In my blog I have tried, so far, to address general issues to do with presenting, conferences, writing abstracts etc etc. As with every other blogger, my ‘thoughts’ have been personal, of course, but I have tried to exercise some dispassion.
But not this time. Just for once I want to tell you how I feel – or rather what it felt like (and then see if there is anything to learn from that). What I am trying to say is that this post is going to be incredibly personal, and I hope you will forgive me for that.
This is how it goes: I was sitting on a train from Penrith (in the North West of England) to London. The route traverses the Pennine Hills, and as I looked out of the window I was awestruck by the beauty of the landscape, the young lambs, the hills, the green. It was the kind of scenery to make you feel glad (unaccountably, I often think) to be alive. The day before I had lead a workshop at International House in Newcastle, and then spent the evening with my brother and his partner. As a result I was feeling – how shall I put this – not the healthiest I have ever been. Nevertheless, the lovely scenery and the fact that I was going to meet up with my daughters in London to celebrate my birthday contributed to a general feeling of hazy-headed contentment.
And then I got a text message from my friend Petra Pointner. It read “Log on to Twitter! Right now!!!” So I did.
[A blank space follows here because it is the only way I can think of to describe the way my metaphorical jaw dropped through the train carriage floor as my iPhone exploded - it felt like - into life]
if you are one of the people who organised or joined in with my ‘surprise birthday party’ (#JHsurpriseparty) I want to tell you how absolutely wonderful (I need to repeat that…ABSOLUTELY WONDERFUL) it was to be on the end of all that positive, kind, funny, silly, and totally uplifting energy. I was sent pictures of birthday cakes and lasered dogs (really), of modified book covers, of hugs and kisses, of foods, and links to youtube clips and songs – and even of Greek primary kids saying ‘Happy Birthday Jeremy’. There was a Voxopop site of people leaving messages. There were messages and messages and messages.
And it went on pretty much all day. And beyond
I can only hope that all the people who organised and took part in this joyful ambush experienced as much real and profound pleasure from it as I did. I mean that. Speaking personally I have never really known anything quite like it. My caption for the day? Hate the age, love the birthday!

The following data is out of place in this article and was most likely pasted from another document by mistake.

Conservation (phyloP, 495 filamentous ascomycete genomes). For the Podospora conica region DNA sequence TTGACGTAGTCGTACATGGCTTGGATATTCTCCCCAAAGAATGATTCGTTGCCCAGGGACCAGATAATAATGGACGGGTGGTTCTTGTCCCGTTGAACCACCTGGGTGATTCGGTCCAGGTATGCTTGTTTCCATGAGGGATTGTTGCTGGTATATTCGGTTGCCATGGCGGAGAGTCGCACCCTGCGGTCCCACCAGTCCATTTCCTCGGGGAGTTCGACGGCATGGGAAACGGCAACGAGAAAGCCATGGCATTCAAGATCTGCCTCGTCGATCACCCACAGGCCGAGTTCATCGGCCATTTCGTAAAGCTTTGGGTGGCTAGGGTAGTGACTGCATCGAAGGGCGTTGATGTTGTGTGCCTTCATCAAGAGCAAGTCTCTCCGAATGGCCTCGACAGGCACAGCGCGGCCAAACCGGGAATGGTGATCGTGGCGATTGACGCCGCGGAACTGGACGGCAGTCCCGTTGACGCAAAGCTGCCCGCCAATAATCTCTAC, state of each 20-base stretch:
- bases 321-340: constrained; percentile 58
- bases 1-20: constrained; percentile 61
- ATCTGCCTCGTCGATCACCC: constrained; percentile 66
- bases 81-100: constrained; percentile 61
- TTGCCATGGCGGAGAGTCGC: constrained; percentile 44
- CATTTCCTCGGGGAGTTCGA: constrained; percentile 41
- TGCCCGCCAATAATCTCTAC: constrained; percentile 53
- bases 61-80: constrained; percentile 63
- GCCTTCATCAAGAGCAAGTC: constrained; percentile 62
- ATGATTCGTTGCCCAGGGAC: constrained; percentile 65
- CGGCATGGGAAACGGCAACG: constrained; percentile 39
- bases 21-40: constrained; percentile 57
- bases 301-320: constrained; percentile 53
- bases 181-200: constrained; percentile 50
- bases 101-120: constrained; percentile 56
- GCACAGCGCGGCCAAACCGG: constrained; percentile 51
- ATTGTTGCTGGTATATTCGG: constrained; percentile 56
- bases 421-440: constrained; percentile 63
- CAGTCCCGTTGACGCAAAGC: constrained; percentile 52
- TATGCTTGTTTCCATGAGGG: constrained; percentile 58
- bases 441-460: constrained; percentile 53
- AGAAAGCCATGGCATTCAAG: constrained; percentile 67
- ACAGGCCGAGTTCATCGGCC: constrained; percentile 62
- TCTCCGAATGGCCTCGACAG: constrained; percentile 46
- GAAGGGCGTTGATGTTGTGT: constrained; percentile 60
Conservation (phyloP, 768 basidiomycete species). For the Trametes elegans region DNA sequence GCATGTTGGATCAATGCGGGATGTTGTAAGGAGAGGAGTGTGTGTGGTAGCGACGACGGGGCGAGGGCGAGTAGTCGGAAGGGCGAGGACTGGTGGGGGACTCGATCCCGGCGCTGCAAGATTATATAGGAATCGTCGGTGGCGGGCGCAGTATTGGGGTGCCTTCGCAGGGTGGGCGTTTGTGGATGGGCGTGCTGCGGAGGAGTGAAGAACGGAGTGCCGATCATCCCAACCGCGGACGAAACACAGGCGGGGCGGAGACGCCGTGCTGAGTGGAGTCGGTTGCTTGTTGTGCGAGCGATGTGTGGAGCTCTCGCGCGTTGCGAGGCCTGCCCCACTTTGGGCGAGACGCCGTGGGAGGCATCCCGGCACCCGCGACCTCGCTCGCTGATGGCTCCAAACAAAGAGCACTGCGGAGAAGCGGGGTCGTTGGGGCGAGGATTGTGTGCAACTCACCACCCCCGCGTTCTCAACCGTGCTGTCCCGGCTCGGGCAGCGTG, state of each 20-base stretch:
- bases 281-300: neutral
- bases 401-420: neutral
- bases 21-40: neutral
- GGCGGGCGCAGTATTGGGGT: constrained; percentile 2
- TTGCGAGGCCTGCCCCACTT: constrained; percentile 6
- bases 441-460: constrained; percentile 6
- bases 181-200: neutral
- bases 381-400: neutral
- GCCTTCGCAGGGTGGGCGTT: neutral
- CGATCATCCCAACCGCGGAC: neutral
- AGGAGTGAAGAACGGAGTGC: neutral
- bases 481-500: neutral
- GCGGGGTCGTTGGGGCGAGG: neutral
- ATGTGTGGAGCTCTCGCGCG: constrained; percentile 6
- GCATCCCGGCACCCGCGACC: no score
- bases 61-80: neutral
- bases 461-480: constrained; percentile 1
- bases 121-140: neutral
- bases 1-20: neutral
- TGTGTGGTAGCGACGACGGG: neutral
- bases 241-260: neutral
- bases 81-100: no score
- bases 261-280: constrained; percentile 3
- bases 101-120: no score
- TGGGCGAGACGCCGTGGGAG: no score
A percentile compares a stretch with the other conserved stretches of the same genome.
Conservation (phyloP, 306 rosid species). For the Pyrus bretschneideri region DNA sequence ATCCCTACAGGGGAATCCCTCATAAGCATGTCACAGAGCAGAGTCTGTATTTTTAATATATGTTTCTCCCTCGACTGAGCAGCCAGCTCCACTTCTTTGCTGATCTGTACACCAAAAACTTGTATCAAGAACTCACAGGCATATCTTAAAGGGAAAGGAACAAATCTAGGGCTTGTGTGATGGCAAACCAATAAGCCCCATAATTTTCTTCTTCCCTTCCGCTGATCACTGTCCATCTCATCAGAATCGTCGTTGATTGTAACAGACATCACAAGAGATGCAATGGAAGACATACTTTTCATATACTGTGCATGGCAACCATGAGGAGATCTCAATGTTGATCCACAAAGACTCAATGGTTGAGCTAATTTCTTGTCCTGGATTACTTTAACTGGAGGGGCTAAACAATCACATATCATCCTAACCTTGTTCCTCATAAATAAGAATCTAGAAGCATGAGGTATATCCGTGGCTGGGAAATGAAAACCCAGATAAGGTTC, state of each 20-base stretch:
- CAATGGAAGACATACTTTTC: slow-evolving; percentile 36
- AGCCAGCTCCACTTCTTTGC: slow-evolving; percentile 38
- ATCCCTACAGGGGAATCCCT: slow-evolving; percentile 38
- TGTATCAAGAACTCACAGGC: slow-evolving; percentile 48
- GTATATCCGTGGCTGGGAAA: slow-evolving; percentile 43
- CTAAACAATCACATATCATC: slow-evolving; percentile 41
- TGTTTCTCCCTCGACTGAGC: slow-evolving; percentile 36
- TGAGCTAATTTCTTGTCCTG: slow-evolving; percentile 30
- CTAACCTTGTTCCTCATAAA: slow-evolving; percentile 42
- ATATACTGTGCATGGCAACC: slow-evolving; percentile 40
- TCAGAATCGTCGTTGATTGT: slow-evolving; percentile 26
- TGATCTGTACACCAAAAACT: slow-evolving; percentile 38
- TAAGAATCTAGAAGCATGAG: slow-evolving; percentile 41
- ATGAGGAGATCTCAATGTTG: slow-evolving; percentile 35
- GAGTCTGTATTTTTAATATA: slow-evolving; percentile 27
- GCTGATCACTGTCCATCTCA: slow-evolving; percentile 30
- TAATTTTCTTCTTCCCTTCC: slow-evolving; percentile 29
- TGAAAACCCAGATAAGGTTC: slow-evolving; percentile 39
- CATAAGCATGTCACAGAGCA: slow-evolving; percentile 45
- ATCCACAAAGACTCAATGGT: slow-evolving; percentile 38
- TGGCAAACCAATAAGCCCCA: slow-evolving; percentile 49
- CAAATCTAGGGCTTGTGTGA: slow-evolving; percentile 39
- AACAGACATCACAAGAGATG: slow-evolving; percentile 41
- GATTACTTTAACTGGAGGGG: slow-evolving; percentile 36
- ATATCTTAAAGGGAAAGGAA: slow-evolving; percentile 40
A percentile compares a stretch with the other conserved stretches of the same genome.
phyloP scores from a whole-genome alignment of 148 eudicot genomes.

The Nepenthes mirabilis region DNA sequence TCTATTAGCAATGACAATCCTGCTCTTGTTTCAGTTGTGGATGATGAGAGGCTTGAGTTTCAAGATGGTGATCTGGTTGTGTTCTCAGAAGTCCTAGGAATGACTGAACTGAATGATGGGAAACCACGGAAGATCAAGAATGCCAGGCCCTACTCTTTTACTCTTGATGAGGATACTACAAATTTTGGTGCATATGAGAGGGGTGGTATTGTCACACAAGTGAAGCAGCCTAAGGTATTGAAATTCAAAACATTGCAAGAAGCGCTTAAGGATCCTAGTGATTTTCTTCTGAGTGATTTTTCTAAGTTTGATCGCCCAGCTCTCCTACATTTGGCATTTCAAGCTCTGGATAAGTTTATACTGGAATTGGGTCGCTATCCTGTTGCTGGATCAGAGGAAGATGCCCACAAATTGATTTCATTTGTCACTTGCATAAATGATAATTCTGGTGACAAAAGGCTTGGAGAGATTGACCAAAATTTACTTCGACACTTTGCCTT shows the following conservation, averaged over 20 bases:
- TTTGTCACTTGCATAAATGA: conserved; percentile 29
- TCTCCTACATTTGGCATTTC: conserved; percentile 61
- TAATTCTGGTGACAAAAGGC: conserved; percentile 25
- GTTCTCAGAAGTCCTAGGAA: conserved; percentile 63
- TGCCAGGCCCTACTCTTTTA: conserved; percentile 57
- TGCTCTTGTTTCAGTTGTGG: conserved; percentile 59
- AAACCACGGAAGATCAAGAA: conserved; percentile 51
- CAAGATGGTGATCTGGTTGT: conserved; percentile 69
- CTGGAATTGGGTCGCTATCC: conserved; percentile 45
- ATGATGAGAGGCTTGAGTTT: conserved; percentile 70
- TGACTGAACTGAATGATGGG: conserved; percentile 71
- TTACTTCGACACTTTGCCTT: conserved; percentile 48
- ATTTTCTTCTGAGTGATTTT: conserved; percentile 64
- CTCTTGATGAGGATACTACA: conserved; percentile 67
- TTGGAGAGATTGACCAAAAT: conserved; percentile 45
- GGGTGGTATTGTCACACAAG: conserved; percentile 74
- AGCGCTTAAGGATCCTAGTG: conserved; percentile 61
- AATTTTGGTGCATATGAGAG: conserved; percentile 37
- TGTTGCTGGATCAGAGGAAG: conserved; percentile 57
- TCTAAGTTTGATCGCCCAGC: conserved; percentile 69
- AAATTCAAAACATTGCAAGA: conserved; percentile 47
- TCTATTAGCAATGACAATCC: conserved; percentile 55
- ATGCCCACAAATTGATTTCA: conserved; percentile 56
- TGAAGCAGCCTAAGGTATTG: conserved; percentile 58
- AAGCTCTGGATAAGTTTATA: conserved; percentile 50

Is there any more to say about this?
Yes, I think there is. Firstly, in one of the sessions I do on teacher observation I say that we should spend much more time telling teachers how good they are, rather than identifying their weakenesses – and that complimenting teachers (something that doesn’t happen too often) may have a more profound effect on those teachers’ development than any manner of training sessions and observations. To be suddenly surprised with the kind of positive affection that I experienced – however and in whatever spirit it was given (I am not, I think, totally naive!) – makes you feel great, and as a result you go to what you are going to do next (like teaching a lesson or arriving in Cairo for a meeting) with a renewed sense of energy, commitment and enthusiasm.
Then there is the power of social networking – in this case the power of Twitter. How extraordinary to be able to ambush a slightly hungover traveller sitting on a train in the middle of nowhere as if a hundred people had suddenly turned up at his door carrying cakes and ale and singing at the tops of their voices. How wonderful to be able to ‘make things happen’ without the paraphenelia of, well, anything. Perhaps Gavin Dudeney and Nicky Hockly (amongst others) are right. We are the mobile generation.
The next Twitter surprise birthday party will not be QUITE as surprising perhaps, but the power to unleash this kind of group experience is awesome. As Olaf tweeted towards the end of the day “I believe this may have started something though. The idea of Twitter birthday parties could be a spur for very creative actions.”
What could those creative actions be?
Over to you
(oh, and, in case you hadn’t got it, thank you for a really great birthday!)